Fortunately, advancements in medicine and technology have brought hope to those with HIV/AIDS and allowed them to live their lives. But we shouldn’t get complacent. Living with HIV/AIDS is not easy; it brings unique challenges. We have yet to find a cure, but with continued breakthroughs in medicine, it’s my hope this generation will see the end of HIV/AIDS.

I’ve been proud to support the President’s Emergency Plan for AIDS Relief (PEPFAR), an initiative started by President George W. Bush and continued by President Obama. Because of it, millions of people across the globe with HIV/AIDS are able to live more fulfilling lives, and millions of babies in Africa whose mothers are infected have been given the chance to live free of the virus.

We’ve achieved real progress, but the fight must continue. More than 36 million people across the globe have HIV/AIDS, and unfortunately, minority communities in the United States are impacted disproportionately. That’s why I will continue working to promote education, prevention, awareness, and research to improve treatment and find a cure.

Today, we remember and pray for those we have lost to this terrible disease, and honor their memory by redoubling our efforts to realize an AIDS-free world. I’ll keep working with my colleagues in Congress to help eradicate this virus.

Happy Thanksgiving

Nov 24 2016

As we celebrate Thanksgiving with our families and friends, it’s a chance to reflect on the abundance of opportunities and promise America offers. Ours is the greatest country mankind has ever known, in part because it was founded to protect the inalienable rights bestowed on us by our Creator, allowing us to thrive in a free and prosperous land.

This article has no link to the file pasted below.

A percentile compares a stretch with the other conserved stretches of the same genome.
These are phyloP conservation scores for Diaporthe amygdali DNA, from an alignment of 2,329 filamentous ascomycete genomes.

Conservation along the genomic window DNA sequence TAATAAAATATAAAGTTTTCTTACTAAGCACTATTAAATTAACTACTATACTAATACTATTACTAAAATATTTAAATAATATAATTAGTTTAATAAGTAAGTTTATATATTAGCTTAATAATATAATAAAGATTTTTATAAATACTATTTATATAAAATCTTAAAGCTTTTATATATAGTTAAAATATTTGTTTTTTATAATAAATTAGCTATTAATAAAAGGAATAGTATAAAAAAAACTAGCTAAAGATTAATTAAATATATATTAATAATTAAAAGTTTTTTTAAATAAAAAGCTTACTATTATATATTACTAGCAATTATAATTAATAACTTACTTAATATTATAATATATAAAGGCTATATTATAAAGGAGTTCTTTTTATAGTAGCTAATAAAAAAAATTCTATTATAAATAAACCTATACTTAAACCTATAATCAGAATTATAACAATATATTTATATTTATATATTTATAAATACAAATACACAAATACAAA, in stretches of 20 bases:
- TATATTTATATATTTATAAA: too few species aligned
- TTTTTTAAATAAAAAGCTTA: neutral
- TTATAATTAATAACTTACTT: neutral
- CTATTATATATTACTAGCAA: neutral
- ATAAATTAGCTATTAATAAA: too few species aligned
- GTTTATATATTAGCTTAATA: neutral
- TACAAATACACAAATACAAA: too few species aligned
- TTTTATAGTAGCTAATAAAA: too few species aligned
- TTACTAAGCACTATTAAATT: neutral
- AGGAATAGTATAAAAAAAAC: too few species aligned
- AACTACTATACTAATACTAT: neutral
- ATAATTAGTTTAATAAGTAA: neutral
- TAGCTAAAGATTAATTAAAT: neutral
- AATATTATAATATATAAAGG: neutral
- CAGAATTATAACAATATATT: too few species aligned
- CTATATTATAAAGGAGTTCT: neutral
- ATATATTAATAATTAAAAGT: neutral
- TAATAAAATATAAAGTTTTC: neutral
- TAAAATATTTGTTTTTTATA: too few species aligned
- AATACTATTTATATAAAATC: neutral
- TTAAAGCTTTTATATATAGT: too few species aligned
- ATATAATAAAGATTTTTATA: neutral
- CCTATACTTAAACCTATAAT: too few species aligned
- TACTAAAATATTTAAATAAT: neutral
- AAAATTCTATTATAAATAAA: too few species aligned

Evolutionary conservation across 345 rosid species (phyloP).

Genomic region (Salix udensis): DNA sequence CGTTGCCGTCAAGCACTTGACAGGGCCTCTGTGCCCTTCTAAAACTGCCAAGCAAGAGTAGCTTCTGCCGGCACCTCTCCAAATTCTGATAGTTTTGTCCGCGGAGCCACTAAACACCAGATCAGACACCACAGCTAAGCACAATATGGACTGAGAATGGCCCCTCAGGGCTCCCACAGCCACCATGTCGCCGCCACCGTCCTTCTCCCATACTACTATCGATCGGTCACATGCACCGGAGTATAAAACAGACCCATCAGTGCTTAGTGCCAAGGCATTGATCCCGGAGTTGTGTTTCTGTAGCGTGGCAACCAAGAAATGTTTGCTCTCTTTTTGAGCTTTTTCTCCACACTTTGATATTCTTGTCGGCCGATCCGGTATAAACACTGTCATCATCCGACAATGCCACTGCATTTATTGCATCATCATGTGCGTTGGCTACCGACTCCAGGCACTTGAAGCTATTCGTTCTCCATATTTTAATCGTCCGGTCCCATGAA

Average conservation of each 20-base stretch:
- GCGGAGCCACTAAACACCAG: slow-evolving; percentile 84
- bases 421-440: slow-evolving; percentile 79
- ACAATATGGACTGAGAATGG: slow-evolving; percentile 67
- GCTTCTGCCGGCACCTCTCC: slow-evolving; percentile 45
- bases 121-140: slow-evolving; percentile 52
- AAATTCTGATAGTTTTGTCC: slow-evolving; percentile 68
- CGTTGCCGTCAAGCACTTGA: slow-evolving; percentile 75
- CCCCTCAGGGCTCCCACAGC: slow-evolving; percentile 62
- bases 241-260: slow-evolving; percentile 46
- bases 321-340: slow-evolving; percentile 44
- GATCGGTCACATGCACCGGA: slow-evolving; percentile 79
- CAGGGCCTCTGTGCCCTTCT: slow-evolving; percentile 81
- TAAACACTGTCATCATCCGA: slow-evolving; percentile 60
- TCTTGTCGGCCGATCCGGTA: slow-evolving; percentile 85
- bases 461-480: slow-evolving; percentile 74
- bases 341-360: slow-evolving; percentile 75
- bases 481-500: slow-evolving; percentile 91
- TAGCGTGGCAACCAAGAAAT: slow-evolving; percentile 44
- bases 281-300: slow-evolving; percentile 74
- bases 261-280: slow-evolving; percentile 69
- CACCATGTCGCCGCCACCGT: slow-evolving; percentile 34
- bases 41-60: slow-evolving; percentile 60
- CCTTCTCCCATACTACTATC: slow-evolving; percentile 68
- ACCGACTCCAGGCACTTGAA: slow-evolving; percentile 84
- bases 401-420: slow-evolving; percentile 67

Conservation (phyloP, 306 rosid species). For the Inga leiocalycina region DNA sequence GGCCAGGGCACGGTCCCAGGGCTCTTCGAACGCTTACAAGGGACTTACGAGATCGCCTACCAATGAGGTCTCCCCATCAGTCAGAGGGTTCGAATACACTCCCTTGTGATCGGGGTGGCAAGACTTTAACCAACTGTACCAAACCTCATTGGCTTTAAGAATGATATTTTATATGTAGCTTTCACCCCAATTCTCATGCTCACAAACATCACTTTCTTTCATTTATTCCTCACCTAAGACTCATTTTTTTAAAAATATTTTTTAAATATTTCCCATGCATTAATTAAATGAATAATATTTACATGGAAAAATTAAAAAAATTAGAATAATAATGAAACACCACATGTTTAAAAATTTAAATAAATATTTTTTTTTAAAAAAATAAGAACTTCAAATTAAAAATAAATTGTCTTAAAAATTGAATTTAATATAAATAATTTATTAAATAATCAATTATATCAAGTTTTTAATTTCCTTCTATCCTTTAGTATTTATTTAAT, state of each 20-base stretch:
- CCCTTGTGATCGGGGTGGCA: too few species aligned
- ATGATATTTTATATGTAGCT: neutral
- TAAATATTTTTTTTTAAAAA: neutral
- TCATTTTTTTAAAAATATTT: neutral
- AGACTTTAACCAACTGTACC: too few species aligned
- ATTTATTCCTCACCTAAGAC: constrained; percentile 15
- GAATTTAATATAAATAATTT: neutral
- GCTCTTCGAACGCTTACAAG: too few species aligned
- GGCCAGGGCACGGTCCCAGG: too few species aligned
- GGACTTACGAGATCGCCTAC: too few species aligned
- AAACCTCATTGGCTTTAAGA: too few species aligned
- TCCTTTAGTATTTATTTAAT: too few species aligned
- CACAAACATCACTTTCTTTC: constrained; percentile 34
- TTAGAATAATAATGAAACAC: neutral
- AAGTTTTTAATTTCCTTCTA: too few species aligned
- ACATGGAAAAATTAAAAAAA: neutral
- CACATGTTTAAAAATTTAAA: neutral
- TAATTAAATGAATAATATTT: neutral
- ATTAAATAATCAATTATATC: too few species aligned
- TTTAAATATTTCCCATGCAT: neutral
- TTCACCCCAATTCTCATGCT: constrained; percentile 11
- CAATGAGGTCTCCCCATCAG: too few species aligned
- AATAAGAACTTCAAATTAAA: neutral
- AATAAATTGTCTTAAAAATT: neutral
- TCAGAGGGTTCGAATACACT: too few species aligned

As you enjoy turkey, pumpkin pie, and football, I encourage you to take some time this holiday to show gratitude to those around you – for the underpinnings of a strong and prosperous America always start with the family.
 
Finally, thank you to the servicemen and women at home and abroad who will not be able to be with their families this Thanksgiving. While you may be far away today, you are still close in our hearts.
May God bless you. May God bless our troops. May God bless Florida. And may God always bless the United States of America.
 
From my family to yours, Happy Thanksgiving.
Hi, I’m United States Senator Marco Rubio.
 
Today I’m wearing purple to mark World Pancreatic Cancer Day. This is a day to remember those we’ve lost to this disease, stand in solidarity with the families fighting it today, and commit to doing what’s necessary to ultimately beat this terrible cancer.
 
All of us know someone who has battled cancer. And of all the types of cancer, pancreatic cancer is by far the deadliest, with more than 90 percent of patients succumbing to it – including great Americans like Steve Jobs, creator of the iPhone, and Sally Ride, the first female astronaut in space.
 
There is federal research funding available specifically for pancreatic cancer.  However, we can and must do more.
 
So on this World Pancreatic Cancer Day, let’s come together to fight this disease, and raise awareness about how we can reduce our risks and detect it earlier.
 
We’re all “In It Together,” and there’s so much that can be done to make a difference.
 
Thank you.